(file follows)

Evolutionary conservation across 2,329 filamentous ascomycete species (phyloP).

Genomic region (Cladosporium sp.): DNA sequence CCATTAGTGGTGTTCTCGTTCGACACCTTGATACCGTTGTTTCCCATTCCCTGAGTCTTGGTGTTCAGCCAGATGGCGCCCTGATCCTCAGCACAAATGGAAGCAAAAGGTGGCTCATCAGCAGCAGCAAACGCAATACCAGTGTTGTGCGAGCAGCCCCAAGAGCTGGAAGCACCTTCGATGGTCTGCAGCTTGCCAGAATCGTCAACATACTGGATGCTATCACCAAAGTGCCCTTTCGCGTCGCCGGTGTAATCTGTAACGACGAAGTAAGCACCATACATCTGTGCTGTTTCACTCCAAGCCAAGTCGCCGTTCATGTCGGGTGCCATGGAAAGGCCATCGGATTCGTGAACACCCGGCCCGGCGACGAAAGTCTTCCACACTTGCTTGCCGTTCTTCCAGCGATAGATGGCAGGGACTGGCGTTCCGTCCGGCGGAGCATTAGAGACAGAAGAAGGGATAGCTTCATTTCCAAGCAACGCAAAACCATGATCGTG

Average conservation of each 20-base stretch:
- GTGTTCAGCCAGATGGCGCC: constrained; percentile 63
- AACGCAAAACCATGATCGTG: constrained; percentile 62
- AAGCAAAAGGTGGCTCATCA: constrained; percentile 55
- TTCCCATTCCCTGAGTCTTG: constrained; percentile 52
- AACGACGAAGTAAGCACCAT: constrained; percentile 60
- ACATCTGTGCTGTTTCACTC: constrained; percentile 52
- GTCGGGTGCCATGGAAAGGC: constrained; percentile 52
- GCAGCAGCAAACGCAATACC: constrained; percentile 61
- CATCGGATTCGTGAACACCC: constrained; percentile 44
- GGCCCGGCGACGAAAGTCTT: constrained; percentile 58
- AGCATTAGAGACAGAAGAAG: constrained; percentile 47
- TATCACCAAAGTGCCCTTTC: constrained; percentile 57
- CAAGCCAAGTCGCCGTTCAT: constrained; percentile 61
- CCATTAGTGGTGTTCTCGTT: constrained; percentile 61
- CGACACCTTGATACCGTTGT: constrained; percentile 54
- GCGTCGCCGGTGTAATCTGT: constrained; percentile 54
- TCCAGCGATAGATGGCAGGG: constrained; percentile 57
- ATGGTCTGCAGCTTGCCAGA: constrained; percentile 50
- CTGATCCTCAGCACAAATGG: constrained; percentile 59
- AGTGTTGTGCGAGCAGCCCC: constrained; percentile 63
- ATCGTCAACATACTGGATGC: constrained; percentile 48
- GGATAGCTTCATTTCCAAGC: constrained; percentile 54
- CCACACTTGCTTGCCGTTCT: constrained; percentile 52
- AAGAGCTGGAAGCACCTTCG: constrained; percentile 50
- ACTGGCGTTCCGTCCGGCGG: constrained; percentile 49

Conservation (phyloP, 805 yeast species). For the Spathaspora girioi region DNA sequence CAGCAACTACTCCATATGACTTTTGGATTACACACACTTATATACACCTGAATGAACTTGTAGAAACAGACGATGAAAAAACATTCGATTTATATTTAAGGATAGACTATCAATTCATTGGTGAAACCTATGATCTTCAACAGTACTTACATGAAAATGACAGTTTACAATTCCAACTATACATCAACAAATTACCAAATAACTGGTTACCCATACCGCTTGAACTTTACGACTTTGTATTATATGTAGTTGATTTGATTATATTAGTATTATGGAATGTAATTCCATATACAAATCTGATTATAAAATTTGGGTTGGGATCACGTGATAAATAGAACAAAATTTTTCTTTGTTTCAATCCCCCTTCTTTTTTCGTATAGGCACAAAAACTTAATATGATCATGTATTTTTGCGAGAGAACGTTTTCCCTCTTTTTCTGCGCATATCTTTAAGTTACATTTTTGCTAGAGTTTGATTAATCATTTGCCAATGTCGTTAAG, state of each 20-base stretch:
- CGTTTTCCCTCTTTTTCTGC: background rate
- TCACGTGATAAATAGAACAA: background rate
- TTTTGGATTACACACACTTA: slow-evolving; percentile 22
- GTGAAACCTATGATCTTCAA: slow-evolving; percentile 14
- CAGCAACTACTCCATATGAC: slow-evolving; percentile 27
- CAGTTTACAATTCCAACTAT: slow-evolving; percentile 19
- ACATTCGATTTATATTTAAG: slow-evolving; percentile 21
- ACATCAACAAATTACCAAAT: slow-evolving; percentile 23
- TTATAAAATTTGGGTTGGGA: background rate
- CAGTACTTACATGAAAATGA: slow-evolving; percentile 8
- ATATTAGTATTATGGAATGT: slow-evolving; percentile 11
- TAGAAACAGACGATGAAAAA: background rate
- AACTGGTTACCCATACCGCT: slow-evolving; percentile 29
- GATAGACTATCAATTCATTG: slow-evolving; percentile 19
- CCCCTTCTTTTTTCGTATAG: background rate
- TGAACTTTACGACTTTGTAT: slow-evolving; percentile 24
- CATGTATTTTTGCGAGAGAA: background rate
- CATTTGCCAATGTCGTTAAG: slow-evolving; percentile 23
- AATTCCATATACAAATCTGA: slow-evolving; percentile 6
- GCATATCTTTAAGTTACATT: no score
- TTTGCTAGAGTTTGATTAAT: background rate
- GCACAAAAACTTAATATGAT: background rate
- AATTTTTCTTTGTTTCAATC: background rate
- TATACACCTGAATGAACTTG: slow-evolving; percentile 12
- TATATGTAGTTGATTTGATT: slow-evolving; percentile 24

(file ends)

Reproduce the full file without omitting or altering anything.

Evolutionary conservation across 2,329 filamentous ascomycete species (phyloP).

Genomic region (Cladosporium sp.): DNA sequence CCATTAGTGGTGTTCTCGTTCGACACCTTGATACCGTTGTTTCCCATTCCCTGAGTCTTGGTGTTCAGCCAGATGGCGCCCTGATCCTCAGCACAAATGGAAGCAAAAGGTGGCTCATCAGCAGCAGCAAACGCAATACCAGTGTTGTGCGAGCAGCCCCAAGAGCTGGAAGCACCTTCGATGGTCTGCAGCTTGCCAGAATCGTCAACATACTGGATGCTATCACCAAAGTGCCCTTTCGCGTCGCCGGTGTAATCTGTAACGACGAAGTAAGCACCATACATCTGTGCTGTTTCACTCCAAGCCAAGTCGCCGTTCATGTCGGGTGCCATGGAAAGGCCATCGGATTCGTGAACACCCGGCCCGGCGACGAAAGTCTTCCACACTTGCTTGCCGTTCTTCCAGCGATAGATGGCAGGGACTGGCGTTCCGTCCGGCGGAGCATTAGAGACAGAAGAAGGGATAGCTTCATTTCCAAGCAACGCAAAACCATGATCGTG

Average conservation of each 20-base stretch:
- GTGTTCAGCCAGATGGCGCC: constrained; percentile 63
- AACGCAAAACCATGATCGTG: constrained; percentile 62
- AAGCAAAAGGTGGCTCATCA: constrained; percentile 55
- TTCCCATTCCCTGAGTCTTG: constrained; percentile 52
- AACGACGAAGTAAGCACCAT: constrained; percentile 60
- ACATCTGTGCTGTTTCACTC: constrained; percentile 52
- GTCGGGTGCCATGGAAAGGC: constrained; percentile 52
- GCAGCAGCAAACGCAATACC: constrained; percentile 61
- CATCGGATTCGTGAACACCC: constrained; percentile 44
- GGCCCGGCGACGAAAGTCTT: constrained; percentile 58
- AGCATTAGAGACAGAAGAAG: constrained; percentile 47
- TATCACCAAAGTGCCCTTTC: constrained; percentile 57
- CAAGCCAAGTCGCCGTTCAT: constrained; percentile 61
- CCATTAGTGGTGTTCTCGTT: constrained; percentile 61
- CGACACCTTGATACCGTTGT: constrained; percentile 54
- GCGTCGCCGGTGTAATCTGT: constrained; percentile 54
- TCCAGCGATAGATGGCAGGG: constrained; percentile 57
- ATGGTCTGCAGCTTGCCAGA: constrained; percentile 50
- CTGATCCTCAGCACAAATGG: constrained; percentile 59
- AGTGTTGTGCGAGCAGCCCC: constrained; percentile 63
- ATCGTCAACATACTGGATGC: constrained; percentile 48
- GGATAGCTTCATTTCCAAGC: constrained; percentile 54
- CCACACTTGCTTGCCGTTCT: constrained; percentile 52
- AAGAGCTGGAAGCACCTTCG: constrained; percentile 50
- ACTGGCGTTCCGTCCGGCGG: constrained; percentile 49

Conservation (phyloP, 805 yeast species). For the Spathaspora girioi region DNA sequence CAGCAACTACTCCATATGACTTTTGGATTACACACACTTATATACACCTGAATGAACTTGTAGAAACAGACGATGAAAAAACATTCGATTTATATTTAAGGATAGACTATCAATTCATTGGTGAAACCTATGATCTTCAACAGTACTTACATGAAAATGACAGTTTACAATTCCAACTATACATCAACAAATTACCAAATAACTGGTTACCCATACCGCTTGAACTTTACGACTTTGTATTATATGTAGTTGATTTGATTATATTAGTATTATGGAATGTAATTCCATATACAAATCTGATTATAAAATTTGGGTTGGGATCACGTGATAAATAGAACAAAATTTTTCTTTGTTTCAATCCCCCTTCTTTTTTCGTATAGGCACAAAAACTTAATATGATCATGTATTTTTGCGAGAGAACGTTTTCCCTCTTTTTCTGCGCATATCTTTAAGTTACATTTTTGCTAGAGTTTGATTAATCATTTGCCAATGTCGTTAAG, state of each 20-base stretch:
- CGTTTTCCCTCTTTTTCTGC: background rate
- TCACGTGATAAATAGAACAA: background rate
- TTTTGGATTACACACACTTA: slow-evolving; percentile 22
- GTGAAACCTATGATCTTCAA: slow-evolving; percentile 14
- CAGCAACTACTCCATATGAC: slow-evolving; percentile 27
- CAGTTTACAATTCCAACTAT: slow-evolving; percentile 19
- ACATTCGATTTATATTTAAG: slow-evolving; percentile 21
- ACATCAACAAATTACCAAAT: slow-evolving; percentile 23
- TTATAAAATTTGGGTTGGGA: background rate
- CAGTACTTACATGAAAATGA: slow-evolving; percentile 8
- ATATTAGTATTATGGAATGT: slow-evolving; percentile 11
- TAGAAACAGACGATGAAAAA: background rate
- AACTGGTTACCCATACCGCT: slow-evolving; percentile 29
- GATAGACTATCAATTCATTG: slow-evolving; percentile 19
- CCCCTTCTTTTTTCGTATAG: background rate
- TGAACTTTACGACTTTGTAT: slow-evolving; percentile 24
- CATGTATTTTTGCGAGAGAA: background rate
- CATTTGCCAATGTCGTTAAG: slow-evolving; percentile 23
- AATTCCATATACAAATCTGA: slow-evolving; percentile 6
- GCATATCTTTAAGTTACATT: no score
- TTTGCTAGAGTTTGATTAAT: background rate
- GCACAAAAACTTAATATGAT: background rate
- AATTTTTCTTTGTTTCAATC: background rate
- TATACACCTGAATGAACTTG: slow-evolving; percentile 12
- TATATGTAGTTGATTTGATT: slow-evolving; percentile 24